A neurologist is a doctor who has specialized training to diagnose, treat, and manage disorders of the brain or nervous system, including Alzheimer’s, multiple sclerosis, and stroke.
A pediatric or child neurologist is a specialist in diagnosing and treating neurologic disorders in children, from their infancy through adulthood. While some conditions are similar to those treated by adult neurologists and others are specific to the younger age group, there is some that overlap. Many of the conditions seen in children by neurologists include migraine, epilepsy, and stroke. They also have training in neurogenetics as well as treating developmental and neurogenetic problems.
WHAT DO NEUROLOGISTS DO?
Highly trained neurologists can diagnose complex conditions by taking a detailed history and performing a physical exam, which includes testing for mental status, vision, strength, sensations, coordination, reflexes, and gait. The neurological exam is still a vital component of patient evaluation, even as technology becomes more important in medicine.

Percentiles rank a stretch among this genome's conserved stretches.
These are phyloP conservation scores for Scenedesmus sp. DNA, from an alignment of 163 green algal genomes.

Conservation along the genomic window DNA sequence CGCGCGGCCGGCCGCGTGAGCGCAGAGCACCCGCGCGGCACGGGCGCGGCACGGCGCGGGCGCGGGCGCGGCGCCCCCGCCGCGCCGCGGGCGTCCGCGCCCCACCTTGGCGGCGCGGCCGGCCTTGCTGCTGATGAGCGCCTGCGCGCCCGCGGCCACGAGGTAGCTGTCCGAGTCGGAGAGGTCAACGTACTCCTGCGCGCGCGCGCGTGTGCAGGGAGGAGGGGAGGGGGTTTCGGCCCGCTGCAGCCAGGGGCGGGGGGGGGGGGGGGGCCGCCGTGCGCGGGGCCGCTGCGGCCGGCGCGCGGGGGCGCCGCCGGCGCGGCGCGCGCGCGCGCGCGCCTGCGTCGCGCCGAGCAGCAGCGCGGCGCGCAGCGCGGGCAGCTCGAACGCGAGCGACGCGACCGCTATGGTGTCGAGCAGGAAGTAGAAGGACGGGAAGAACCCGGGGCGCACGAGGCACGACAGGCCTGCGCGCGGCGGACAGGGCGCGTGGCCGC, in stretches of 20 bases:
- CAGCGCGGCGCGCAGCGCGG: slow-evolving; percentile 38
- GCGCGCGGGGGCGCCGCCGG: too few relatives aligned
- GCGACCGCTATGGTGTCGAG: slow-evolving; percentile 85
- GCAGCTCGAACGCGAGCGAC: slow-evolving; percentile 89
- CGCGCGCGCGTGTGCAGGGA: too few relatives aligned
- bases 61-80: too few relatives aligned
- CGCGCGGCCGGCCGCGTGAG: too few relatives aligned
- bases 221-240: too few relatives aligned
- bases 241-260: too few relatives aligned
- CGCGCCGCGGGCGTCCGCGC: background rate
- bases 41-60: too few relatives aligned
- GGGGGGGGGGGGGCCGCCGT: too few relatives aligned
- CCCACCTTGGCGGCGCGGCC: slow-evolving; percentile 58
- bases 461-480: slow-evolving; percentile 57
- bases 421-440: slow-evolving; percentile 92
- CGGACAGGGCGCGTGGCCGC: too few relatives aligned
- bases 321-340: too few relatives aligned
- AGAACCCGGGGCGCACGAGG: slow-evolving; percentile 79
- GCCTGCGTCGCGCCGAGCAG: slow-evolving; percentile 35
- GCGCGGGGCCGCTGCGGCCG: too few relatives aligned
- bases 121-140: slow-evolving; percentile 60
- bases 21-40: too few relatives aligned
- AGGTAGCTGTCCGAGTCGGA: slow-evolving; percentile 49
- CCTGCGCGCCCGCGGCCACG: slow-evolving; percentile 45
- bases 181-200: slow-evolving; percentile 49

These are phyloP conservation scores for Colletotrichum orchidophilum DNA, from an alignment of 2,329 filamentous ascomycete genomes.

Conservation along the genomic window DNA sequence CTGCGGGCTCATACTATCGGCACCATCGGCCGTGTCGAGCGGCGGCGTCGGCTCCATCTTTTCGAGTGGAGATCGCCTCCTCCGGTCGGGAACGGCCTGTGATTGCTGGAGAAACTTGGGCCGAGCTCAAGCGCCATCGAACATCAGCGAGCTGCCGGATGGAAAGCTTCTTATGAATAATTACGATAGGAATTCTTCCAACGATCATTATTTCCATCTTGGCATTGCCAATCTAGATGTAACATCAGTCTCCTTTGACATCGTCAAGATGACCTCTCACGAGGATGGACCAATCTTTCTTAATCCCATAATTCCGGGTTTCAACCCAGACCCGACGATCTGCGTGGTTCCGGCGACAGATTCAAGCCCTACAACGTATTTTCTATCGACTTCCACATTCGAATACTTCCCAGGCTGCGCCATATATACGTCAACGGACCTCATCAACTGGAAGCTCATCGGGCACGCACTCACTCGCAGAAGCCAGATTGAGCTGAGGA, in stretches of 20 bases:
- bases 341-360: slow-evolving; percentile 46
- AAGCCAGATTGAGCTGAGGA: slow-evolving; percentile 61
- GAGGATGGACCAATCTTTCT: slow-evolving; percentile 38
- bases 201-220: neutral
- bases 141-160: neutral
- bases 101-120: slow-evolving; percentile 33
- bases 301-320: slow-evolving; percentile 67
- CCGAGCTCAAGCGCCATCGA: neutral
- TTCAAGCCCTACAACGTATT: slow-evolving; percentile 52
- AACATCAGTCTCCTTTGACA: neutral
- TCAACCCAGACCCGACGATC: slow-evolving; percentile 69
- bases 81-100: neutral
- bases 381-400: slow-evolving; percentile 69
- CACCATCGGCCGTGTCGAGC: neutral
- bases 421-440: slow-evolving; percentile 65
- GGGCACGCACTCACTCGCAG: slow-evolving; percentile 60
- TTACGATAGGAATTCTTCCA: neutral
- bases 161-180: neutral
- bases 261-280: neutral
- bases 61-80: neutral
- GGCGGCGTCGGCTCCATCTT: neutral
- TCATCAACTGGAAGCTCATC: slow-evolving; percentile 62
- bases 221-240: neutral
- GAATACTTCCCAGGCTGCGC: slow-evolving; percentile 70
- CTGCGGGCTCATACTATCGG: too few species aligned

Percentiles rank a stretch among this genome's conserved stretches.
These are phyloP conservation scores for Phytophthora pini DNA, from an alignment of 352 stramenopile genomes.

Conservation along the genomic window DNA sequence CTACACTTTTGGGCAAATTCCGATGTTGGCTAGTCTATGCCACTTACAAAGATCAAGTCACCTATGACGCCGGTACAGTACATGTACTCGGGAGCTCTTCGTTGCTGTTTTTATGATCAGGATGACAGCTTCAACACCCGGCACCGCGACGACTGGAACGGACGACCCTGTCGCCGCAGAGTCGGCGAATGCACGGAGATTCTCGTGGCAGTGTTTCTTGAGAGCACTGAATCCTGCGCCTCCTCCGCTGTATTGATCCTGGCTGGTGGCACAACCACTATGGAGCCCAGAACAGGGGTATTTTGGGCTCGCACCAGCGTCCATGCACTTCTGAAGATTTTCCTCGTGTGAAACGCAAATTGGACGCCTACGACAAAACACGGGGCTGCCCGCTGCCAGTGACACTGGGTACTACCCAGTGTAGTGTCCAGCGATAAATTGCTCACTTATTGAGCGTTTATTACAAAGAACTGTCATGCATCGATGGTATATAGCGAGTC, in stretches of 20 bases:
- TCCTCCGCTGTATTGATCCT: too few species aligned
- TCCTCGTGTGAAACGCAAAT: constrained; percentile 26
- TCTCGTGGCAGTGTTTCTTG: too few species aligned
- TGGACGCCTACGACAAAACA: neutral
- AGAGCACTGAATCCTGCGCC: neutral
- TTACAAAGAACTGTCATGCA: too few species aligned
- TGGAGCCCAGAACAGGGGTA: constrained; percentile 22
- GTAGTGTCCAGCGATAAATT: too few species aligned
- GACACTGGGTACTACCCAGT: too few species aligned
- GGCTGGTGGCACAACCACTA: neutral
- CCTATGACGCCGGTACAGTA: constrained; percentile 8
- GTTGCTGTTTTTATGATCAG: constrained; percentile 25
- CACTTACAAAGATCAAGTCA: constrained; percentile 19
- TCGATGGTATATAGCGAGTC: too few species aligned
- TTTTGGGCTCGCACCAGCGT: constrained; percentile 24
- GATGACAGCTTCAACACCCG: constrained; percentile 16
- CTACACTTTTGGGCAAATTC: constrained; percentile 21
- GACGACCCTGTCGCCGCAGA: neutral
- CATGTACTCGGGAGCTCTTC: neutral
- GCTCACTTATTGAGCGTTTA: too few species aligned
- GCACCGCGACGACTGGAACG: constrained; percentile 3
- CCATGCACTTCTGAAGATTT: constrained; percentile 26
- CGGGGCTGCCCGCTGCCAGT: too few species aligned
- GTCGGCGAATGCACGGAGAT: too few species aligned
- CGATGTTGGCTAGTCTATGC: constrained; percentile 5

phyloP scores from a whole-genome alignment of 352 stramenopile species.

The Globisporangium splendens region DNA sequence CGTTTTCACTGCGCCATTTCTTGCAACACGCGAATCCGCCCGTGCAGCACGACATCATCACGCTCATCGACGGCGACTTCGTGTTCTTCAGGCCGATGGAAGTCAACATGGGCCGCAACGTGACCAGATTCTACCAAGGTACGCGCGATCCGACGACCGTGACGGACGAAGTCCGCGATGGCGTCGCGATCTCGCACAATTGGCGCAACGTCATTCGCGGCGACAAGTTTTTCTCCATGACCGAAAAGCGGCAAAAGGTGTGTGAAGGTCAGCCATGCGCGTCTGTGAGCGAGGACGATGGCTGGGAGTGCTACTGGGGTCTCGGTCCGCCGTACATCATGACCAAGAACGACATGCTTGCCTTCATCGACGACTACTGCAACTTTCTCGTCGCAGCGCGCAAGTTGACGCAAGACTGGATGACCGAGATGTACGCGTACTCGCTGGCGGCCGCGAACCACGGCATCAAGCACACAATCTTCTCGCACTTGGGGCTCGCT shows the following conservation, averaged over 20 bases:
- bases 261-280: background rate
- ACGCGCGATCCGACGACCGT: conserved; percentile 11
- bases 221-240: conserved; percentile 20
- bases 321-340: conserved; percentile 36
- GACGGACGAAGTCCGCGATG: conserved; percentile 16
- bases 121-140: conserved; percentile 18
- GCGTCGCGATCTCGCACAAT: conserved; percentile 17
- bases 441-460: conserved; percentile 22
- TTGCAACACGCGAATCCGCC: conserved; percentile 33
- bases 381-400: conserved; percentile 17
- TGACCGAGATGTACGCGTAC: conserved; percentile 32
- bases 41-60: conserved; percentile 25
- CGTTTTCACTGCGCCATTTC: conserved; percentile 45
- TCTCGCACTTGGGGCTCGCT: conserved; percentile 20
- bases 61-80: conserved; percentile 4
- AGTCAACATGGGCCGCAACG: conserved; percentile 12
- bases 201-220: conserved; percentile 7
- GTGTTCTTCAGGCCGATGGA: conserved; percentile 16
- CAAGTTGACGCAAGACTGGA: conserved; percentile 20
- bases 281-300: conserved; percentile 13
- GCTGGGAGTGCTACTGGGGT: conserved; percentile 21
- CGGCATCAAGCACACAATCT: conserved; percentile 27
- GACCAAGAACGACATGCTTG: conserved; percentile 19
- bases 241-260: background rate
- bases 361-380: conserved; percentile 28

The following are some common neurologic tests that can be used for the evaluation:
- Computer-assisted tomography scans (CAT) and computed tomography scans (CT).
- Magnetic resonance imaging (MRI).
- Electroencephalography (EEG)
- Neuroconduction studies and electromyography (NCS/EMG).
- For cerebral spinal fluid analysis, Lumbar puncture (LP),
Because we don’t perform spinally or brain surgery, we are very different from neurosurgeons. Neurologists and neurosurgeons can work together to treat many conditions. Sometimes, they even share the operating room.
A variety of procedures are performed by general neurologists, including LP and NCS/EMG. Neurologists who have been trained in subspecialties can also perform intraoperative brain, spine, and autonomic monitoring. They also perform endovascular procedures such as angiograms and coiling aneurysms.